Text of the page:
And yet, as the year was to show, the harmony of Williamsburg was deceptive. Underneath the manifestations of consensus lurked deeper cleavages between the United States and its major European allies, less over specific policies than over the future structure of transatlantic cooperation: the nature of the common defense, the role of Western Europe, and the political impact of the economy. This will require more radical, often painful change than the bland harmony of Williamsburg suggested, changes, moreover, to which not only governments but also their publics will have to adjust.
On the surface, elections during the year confirmed the old rule that American fashions reach the European shore with an average delay of three years. All over Western Europe, from the North to the South, conservative policies, if not always conservative parties, were on the rise.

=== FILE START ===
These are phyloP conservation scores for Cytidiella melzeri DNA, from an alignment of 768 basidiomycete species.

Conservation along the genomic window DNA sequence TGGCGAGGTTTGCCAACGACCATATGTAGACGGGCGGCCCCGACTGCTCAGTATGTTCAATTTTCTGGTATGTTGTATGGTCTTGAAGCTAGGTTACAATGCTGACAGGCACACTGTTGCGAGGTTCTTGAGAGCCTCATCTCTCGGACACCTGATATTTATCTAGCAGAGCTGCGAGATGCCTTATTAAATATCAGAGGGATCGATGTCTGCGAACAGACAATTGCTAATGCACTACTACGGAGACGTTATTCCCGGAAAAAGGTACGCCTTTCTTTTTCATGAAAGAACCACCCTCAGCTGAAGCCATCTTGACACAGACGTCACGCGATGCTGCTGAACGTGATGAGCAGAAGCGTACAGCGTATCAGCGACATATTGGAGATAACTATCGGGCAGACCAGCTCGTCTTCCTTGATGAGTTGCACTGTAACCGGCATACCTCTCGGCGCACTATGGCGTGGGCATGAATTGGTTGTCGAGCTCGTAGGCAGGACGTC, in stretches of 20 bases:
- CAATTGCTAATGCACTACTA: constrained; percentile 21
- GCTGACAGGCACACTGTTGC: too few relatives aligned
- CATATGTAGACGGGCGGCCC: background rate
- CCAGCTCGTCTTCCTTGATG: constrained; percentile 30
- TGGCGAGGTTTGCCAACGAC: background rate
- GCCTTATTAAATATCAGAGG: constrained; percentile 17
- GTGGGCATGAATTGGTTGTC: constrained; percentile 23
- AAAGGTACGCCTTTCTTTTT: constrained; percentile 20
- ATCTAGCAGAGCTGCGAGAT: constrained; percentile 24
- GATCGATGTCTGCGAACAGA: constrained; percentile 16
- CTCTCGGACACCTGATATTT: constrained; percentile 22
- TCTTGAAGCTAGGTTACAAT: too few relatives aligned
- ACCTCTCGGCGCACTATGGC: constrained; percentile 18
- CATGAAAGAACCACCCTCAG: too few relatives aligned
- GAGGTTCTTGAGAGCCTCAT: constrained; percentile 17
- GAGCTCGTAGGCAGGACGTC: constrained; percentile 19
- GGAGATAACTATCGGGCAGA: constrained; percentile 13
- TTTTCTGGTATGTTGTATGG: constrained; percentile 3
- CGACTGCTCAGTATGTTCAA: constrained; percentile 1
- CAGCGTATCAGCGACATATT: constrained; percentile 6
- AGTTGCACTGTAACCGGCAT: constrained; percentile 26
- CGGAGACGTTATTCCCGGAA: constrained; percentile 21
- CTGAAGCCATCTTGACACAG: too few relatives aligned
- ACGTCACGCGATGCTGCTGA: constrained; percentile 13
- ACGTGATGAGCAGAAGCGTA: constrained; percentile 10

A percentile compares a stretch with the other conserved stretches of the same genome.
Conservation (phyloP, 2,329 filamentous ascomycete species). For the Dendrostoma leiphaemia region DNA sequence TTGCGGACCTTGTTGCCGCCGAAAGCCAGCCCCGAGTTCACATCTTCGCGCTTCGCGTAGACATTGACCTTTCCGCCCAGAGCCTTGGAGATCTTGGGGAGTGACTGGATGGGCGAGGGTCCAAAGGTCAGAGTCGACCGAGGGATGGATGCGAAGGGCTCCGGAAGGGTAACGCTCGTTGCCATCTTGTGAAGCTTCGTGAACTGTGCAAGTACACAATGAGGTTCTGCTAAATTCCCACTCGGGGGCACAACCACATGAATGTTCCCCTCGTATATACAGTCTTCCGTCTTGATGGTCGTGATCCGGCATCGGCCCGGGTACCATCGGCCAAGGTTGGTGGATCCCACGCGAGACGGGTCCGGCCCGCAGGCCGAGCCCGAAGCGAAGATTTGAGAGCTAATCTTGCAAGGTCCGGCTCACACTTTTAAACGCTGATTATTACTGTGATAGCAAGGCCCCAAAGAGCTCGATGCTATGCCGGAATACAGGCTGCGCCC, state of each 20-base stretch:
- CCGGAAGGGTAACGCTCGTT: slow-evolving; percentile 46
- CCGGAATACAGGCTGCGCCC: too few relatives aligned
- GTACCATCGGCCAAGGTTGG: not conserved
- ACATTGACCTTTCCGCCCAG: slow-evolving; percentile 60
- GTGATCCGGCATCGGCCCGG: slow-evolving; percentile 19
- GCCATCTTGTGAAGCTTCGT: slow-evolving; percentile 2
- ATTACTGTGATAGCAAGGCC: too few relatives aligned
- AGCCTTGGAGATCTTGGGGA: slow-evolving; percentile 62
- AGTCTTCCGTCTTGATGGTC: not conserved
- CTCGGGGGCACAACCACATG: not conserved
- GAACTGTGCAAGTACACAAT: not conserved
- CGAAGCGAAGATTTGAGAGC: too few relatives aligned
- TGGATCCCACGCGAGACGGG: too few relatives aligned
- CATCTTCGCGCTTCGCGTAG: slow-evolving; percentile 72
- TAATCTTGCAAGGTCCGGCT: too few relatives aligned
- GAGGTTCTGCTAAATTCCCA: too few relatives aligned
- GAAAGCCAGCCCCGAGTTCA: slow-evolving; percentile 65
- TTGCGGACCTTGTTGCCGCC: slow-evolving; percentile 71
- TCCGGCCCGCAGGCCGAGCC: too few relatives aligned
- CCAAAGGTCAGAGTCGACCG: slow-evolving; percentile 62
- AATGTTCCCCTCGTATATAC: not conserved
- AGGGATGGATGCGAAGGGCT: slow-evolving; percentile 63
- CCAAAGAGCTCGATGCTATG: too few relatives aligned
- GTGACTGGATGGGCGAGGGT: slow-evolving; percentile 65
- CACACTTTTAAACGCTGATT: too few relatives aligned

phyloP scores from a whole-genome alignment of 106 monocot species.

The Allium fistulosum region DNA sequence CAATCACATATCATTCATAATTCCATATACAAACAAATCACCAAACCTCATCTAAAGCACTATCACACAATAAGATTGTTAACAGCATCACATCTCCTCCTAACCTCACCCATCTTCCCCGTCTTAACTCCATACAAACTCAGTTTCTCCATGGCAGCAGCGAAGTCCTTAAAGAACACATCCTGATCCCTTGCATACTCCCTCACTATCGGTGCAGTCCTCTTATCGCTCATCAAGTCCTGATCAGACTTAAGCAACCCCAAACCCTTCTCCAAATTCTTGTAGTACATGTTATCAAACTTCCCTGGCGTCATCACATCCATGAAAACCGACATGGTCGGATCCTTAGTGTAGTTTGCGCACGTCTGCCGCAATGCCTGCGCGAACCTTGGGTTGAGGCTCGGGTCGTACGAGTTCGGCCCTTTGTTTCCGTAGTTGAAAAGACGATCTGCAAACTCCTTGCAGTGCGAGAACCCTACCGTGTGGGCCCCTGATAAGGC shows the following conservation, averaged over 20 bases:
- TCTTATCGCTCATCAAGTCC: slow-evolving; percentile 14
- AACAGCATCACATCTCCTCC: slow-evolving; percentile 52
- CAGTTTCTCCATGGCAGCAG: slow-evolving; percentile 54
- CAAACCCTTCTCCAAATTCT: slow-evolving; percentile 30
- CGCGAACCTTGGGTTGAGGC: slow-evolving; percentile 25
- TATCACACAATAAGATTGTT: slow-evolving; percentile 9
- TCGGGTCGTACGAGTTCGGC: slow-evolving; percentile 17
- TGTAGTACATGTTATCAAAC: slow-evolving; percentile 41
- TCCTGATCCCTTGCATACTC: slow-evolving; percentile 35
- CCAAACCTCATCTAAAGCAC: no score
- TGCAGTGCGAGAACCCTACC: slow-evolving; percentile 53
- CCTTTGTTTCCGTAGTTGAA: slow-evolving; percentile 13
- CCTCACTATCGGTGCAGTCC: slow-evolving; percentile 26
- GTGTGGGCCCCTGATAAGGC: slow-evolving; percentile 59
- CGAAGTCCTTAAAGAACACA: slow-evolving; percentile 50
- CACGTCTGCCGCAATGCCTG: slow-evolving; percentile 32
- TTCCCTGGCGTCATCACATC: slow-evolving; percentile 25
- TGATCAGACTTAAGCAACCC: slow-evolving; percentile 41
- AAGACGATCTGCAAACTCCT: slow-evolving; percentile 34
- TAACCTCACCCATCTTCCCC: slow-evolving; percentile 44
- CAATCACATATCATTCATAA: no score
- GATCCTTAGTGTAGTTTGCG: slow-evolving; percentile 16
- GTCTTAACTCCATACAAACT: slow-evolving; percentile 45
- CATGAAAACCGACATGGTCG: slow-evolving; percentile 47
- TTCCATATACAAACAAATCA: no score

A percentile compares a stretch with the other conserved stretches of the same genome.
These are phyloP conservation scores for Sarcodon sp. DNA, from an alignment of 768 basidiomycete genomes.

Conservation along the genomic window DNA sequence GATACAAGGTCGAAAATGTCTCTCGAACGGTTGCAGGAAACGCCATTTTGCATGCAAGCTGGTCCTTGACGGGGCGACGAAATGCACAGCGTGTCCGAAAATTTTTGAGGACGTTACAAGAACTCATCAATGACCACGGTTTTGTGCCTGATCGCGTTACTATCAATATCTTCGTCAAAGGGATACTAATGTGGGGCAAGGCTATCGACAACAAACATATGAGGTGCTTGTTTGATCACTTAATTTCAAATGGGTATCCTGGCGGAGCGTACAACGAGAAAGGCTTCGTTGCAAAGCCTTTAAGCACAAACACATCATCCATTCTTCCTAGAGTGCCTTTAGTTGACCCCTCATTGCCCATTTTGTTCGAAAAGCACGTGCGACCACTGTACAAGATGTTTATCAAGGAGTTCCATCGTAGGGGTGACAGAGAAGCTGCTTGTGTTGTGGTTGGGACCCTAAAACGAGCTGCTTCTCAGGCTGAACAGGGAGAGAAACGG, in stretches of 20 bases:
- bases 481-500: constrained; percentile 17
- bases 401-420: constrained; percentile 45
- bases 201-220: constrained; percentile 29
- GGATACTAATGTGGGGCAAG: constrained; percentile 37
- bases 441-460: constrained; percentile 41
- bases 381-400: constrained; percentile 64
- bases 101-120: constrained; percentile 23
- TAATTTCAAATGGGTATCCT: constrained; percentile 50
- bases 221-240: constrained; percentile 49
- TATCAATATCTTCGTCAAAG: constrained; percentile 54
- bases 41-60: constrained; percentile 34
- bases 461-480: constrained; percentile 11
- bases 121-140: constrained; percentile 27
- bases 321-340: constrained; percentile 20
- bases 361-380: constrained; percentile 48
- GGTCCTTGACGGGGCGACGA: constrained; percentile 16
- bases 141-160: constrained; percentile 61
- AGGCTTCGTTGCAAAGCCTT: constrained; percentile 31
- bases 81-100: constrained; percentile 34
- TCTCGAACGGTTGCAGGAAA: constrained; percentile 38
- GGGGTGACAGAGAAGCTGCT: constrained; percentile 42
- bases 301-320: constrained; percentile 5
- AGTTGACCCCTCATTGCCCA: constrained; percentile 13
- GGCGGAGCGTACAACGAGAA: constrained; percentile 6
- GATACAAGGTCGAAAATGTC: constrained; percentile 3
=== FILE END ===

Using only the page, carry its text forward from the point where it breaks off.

In Norway, the conservative minority government of Prime Minister Kaare Willoch succeeded in strengthening its parliamentary base. In Denmark, the Conservative Party had taken over the government from the long-ruling Social Democrats in 1982 and presided over a coalition so shaky that new elections became inevitable in January 1984; in the event the results tended to strengthen the position of Prime Minister Poul Schluter. In Britain, Prime Minister Margaret Thatcher's Conservative Party won its biggest victory since 1945. In Italy, the Christian Democrats suffered losses in the June elections but remained the most powerful group in a new ruling coalition under Socialist Premier Bettino Craxi which, in the foreign and economic arena, continued to pursue policies which confirmed, not negated, the general European trend.